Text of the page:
Let Barnet Council know your views on transport

The council are gathering views until Sunday 9th December on what their transport priorities should be over the next 3 years and looking forward to 2041.

We ask you to view this important consultation and respond here: https://engage.barnet.gov.uk/Transport_Local_Plan

You may wish to focus on your top 3 priorities for your part of Barnet and what you would like to happen. Don’t be put off by the 110-page consultation document – a lot is just copied from the TfL strategy. Look in particular at the delivery plan starting on page 62 and the long terms aims on page 80 to see what they are actually proposing or not proposing.

We met council officials on 4th December and raised three main topics:

  • Strategic Cycle Network
  • Liveable / Low Traffic Neighbourhoods
  • Behavioural Change

You may have other priorities, but if you agree with these here are some bullet points to think about: Continue reading “Let Barnet Council know your views on transport”

An appeal to members in the southern part of the borough

We have been approached by an organisation called THOCH (The Hope of Childs Hill). It runs a bike project at Basing Hill Park (Between Wayside NW11 and the Hendon Way NW2) with professional instructors and help from local volunteers. It teaches basic cycling skills to both adults and children. Times are: 12-2 Saturdays and 2-4 Sundays. They would like help with basic cycle maintenance and leading easy local rides for adults.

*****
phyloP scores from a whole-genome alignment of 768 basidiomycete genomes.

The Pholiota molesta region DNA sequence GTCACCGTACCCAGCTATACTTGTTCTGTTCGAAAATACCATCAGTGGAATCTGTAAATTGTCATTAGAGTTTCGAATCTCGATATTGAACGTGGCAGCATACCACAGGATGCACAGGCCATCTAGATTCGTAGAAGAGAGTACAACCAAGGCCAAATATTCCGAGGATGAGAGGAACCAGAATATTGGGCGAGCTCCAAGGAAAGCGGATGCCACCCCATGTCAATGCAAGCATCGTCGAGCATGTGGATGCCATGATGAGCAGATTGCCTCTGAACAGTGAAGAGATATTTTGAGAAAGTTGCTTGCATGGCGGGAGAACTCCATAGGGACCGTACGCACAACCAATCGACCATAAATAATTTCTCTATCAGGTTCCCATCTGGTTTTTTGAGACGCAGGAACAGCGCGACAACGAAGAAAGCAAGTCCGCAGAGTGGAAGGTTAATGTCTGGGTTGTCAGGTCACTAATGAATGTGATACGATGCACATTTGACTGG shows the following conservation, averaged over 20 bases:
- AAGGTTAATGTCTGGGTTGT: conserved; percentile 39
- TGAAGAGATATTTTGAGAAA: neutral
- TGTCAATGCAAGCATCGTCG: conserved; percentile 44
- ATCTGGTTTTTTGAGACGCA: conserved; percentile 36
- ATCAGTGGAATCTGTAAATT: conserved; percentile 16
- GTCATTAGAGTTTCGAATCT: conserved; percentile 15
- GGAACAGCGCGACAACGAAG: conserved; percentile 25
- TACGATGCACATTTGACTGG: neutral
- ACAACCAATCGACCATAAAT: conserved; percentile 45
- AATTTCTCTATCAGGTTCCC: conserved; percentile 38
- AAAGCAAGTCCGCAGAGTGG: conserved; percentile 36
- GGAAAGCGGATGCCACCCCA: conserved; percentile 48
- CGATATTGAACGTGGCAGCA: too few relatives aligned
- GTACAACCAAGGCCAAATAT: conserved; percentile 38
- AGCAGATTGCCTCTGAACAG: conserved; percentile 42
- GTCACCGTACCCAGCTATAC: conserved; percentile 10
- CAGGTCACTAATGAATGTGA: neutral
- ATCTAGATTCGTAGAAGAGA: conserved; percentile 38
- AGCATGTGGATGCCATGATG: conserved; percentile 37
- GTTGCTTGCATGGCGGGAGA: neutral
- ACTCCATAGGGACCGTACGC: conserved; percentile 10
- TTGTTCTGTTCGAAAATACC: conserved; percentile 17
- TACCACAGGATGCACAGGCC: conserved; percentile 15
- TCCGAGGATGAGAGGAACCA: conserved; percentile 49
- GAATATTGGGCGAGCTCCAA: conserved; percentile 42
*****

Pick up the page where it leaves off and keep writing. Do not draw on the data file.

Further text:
Website: www.thoch.org.uk

For further information contact Anthony info@thoch.org.uk

I have done two sessions with them, so if you want a feel of what’s involved, please feel free to contact me charles.harvey@hotmail.co.uk

020 8455 5174 / 07961 194 771.

I feel it’s the sort of organisation Barnet Cyclists should be supporting. You wouldn’t be expected to make a regular commitment. You can turn up and help as and when you can.

Charles Harvey

Campaign Group News – July 2018

Barnet Cyclists (BC) has a campaign group which responds to council consultations and keeps an eye on proposed developments that may affect cycling. Some of the issues we’ve been dealing with recently are:

Stay Wider of the Rider campaign: This is a London-wide LCC campaign and we’d encourage BC members to add close passes to the map. See https://barnetlcc.org/stay-wider-of-the-rider/ for details.

Brent X new railway station: I’ve attended the two recent exhibitions. There will be cycle parking and lifts to the platforms and a bridge over the railway line but no details of the design yet. Planned completion date is 2022.

Pentavia Retail Park – revised proposals consultation: Jon K and Jon C have submitted observations on the revised scheme, maintaining our objections while welcoming some of the improvements.

High St Barnet consultation: I have submitted objections with advice from Jon C and Simon Munk from the LCC and input from other members of the Campaign Group.

Playing fields consultation (Barnet, West Hendon, Copthall/Mill Hill): Campaign Group members have submitted responses to all three consultations. Barnet and Copthall both have cycle routes through them and a cycle route runs to the south of the West Hendon Playing Fields along the north shore of the Welsh Harp reservoir.